Ditch The Deans and use XT60 connectors, these have the wire already soldered on to the connector, its just a matter of connecting one wire to another, Much easier and its worth the trouble to Replace all of those hard to get together and pull apart Deans, I have had problems with the Dean Connector shorting out, the tension spring sometimes bends and shorts out the lipo and kills the lipo, had this happen twice so far, No More with the Much better XT60 connectors. I hate to solder wires on connectors, What A PITA Now its just a simple task of cutting, stripping and soldering on the XT60 connector wire to wire, Much better and Less work.
]
And, again those Anderson Power Pole connectors. I can assemble a half dozen APP connectors, (Or IMHO the original higher quality APP connectors sold by Allied Electronics. ) in the time it takes to set up, solder, heat shrink one of the Deans connectors.

It's interesting, the web sites for those APP rates their connectors at 35 Amps, vs the Allieds 45 Amp rating.

For really high currents though, those EC5 connectors are hard to beat. Just wish APP made an "in between" connector between their 45 Amp and their 75 Amp units.
kyleservicetech is offline  
Old 08-08-2013, 09:02 PM
  #19  
kyleservicetech
Super Contributor
 
kyleservicetech's Avatar
 
Join Date: Apr 2008
Location: Wisconsin, USA
Posts: 8,952
Default

Originally Posted by CHELLIE View Post
+1

Ditch The Deans and use XT60 connectors, these have the wire already soldered on to the connector, its just a matter of connecting one wire to another, Much easier and its worth the trouble to Replace all of those hard to get together and pull apart Deans, I have had problems with the Dean Connector shorting out, the tension spring sometimes bends and shorts out the lipo and kills the lipo, had this happen twice so far, No More with the Much better XT60 connectors. I hate to solder wires on connectors, What A PITA Now its just a simple task of cutting, stripping and soldering on the XT60 connector wire to wire, Much better and Less work.

If you want to "Butt Splice" those heavy duty #10-#12 wires, take a run to your local craft store, and pick up a roll of copper craft wire. I've got a roll of #26 copper wire by Craft Designer.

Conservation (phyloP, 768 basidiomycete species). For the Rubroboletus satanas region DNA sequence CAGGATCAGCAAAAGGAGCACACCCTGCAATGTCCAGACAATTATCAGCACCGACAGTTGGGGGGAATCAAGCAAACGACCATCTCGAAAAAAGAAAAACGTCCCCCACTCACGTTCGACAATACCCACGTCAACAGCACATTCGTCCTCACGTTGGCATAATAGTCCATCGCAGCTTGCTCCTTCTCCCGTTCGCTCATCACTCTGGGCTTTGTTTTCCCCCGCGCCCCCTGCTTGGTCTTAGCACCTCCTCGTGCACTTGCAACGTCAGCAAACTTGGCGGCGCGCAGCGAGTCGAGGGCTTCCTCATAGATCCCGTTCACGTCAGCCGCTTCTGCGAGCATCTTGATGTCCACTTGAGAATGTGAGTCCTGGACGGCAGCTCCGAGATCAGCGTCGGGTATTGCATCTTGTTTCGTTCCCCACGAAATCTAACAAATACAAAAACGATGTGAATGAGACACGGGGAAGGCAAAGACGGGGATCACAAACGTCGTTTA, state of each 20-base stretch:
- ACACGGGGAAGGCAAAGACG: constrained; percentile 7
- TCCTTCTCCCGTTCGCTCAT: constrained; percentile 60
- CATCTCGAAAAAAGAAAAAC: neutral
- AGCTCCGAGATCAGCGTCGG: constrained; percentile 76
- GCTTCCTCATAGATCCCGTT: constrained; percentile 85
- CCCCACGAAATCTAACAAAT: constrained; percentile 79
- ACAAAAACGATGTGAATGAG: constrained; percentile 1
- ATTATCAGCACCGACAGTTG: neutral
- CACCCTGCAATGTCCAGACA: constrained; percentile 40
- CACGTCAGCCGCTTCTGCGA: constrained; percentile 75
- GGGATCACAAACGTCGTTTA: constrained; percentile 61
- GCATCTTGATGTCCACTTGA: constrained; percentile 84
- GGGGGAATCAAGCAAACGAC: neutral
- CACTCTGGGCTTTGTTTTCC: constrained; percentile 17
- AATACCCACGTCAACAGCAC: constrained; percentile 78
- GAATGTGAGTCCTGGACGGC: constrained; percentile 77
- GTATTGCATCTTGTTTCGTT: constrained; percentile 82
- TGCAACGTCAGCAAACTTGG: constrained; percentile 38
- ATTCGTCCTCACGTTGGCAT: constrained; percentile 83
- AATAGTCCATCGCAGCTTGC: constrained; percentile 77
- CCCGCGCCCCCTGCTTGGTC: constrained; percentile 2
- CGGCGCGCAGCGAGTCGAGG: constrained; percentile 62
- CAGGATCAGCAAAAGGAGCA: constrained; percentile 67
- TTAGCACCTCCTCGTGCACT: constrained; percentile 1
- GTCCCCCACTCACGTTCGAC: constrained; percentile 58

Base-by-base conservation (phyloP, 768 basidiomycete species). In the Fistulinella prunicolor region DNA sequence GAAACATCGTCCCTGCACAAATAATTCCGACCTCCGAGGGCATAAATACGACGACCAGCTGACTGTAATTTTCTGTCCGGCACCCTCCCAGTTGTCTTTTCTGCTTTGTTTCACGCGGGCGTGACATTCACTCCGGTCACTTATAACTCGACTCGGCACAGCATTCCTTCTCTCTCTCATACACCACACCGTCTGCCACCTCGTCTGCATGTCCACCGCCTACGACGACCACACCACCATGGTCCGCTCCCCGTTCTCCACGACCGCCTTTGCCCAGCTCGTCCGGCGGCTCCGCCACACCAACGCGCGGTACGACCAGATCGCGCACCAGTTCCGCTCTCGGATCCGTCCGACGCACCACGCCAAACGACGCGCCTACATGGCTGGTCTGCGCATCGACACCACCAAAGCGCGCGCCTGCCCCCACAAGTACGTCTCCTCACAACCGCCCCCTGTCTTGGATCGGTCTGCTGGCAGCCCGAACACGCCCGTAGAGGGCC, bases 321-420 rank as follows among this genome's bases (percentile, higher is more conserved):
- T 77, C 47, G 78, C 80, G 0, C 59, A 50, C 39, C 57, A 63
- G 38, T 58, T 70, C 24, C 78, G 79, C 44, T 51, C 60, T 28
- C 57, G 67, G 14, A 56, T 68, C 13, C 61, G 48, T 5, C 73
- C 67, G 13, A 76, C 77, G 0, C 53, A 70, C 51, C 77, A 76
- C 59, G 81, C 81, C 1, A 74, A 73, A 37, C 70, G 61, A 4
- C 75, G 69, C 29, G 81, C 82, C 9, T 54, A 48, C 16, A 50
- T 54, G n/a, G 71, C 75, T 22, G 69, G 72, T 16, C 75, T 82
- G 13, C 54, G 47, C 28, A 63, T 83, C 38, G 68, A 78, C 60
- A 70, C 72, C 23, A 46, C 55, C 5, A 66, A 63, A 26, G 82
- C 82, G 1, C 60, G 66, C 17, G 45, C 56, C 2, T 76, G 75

Strip both #12 wires a 1/4 to 3/8 inch or so, lay them side by side, and tightly wrap the junction with a half dozen turns of that #26 copper wire. Now, you've got a solid mechanical connection, and this makes soldering the wires much easier.
kyleservicetech is offline  
Old 08-08-2013, 09:56 PM
  #20  
kyleservicetech
Super Contributor
 
kyleservicetech's Avatar
 
Join Date: Apr 2008
Location: Wisconsin, USA
Posts: 8,952
Default

Originally Posted by drummaker View Post
A gun is fine unless you are trying to solder on a circuit board or something. It gets hot fast. it gets hot enough to tin whatever you want, and it gets hot enough to melt the solder on heavy wires AND the plug.

If you don't want to get them too hot. Don't leave it on that long.

I guess what I really meant though is get something hot enough to do the job.

I love my gun however. This type of soldering is what they were designed for.
Just a note, if you ever try to solder a #12 wire to an A123 cell, that requires a LOT of heat right now. A soldering gun just can't do it. It doesn't have the mass of copper to instantly heat up the required solder connection. My big soldering gun has been tried, with no luck. By the time you've heated up that A123 cell hot enough to solder to it, you've damaged the cell. And that is even with the solder tabs provided by www.voltmanbatteries.com. (I've used several hundred of those A123 cells while building up various battery packs, both for myself, and for other club members.)
kyleservicetech is offline  
Related Topics
Thread
Thread Starter
Forum
Replies
Last Post
kyleservicetech
Batteries & Chargers
19
03-17-2020 04:43 PM
kyleservicetech
Electronic Builders Workshop
9
09-03-2013 10:06 PM
brandonwilcox
Maxamps discussion
6
08-20-2012 07:28 PM
sql_yoda
General Electric Discussions
20
07-20-2012 04:32 AM
kyleservicetech
Batteries & Chargers
5
01-08-2011 03:44 AM

Currently Active Users Viewing This Thread: 1 (0 members and 1 guests)
 
Posting Rules
You may not post new threads
You may not post replies
You may not post attachments
You may not edit your posts

BB code is On
Smilies are On
[IMG] code is On
HTML code is On


Quick Reply: soldering deans


Contact Us - Archive - Advertising - Cookie Policy - Privacy Statement - Terms of Service - Do Not Sell My Personal Information -

Copyright 2018 MH Sub I, LLC dba Internet Brands. All rights reserved. Use of this site indicates your consent to the Terms of Use.

Page generated in 0.10303 seconds with 15 queries